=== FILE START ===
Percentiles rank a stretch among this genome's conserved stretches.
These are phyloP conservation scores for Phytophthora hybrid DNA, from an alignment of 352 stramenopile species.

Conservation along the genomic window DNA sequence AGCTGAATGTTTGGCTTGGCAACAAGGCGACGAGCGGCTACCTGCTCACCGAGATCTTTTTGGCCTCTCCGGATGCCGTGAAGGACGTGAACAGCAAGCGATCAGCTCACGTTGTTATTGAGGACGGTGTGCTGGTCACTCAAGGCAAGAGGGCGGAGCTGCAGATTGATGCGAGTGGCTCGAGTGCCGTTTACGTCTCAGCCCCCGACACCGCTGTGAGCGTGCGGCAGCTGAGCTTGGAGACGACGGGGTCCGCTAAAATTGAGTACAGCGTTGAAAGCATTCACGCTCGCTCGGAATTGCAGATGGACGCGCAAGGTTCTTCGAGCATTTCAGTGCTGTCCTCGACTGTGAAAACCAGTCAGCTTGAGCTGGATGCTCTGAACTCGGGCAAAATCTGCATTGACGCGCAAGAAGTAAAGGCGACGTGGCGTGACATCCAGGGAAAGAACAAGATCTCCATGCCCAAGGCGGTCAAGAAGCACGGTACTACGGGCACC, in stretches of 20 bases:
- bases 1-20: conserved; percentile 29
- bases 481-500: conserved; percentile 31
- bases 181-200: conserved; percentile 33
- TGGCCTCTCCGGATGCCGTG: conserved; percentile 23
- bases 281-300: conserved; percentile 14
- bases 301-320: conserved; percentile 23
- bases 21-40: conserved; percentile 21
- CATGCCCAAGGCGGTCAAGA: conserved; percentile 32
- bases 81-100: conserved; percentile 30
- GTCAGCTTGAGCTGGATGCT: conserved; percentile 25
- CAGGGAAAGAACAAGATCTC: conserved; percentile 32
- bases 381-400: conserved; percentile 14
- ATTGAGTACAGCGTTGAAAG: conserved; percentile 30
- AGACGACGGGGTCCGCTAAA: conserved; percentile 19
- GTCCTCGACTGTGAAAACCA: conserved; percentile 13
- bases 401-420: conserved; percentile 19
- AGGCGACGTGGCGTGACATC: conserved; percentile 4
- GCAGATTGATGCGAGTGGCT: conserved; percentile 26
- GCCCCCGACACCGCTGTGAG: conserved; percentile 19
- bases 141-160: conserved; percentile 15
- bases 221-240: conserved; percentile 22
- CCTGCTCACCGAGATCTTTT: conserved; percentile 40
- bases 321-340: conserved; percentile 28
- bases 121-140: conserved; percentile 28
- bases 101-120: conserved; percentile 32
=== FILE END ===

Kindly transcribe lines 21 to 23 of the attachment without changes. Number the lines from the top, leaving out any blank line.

- GCAGATTGATGCGAGTGGCT: conserved; percentile 26
- GCCCCCGACACCGCTGTGAG: conserved; percentile 19
- bases 141-160: conserved; percentile 15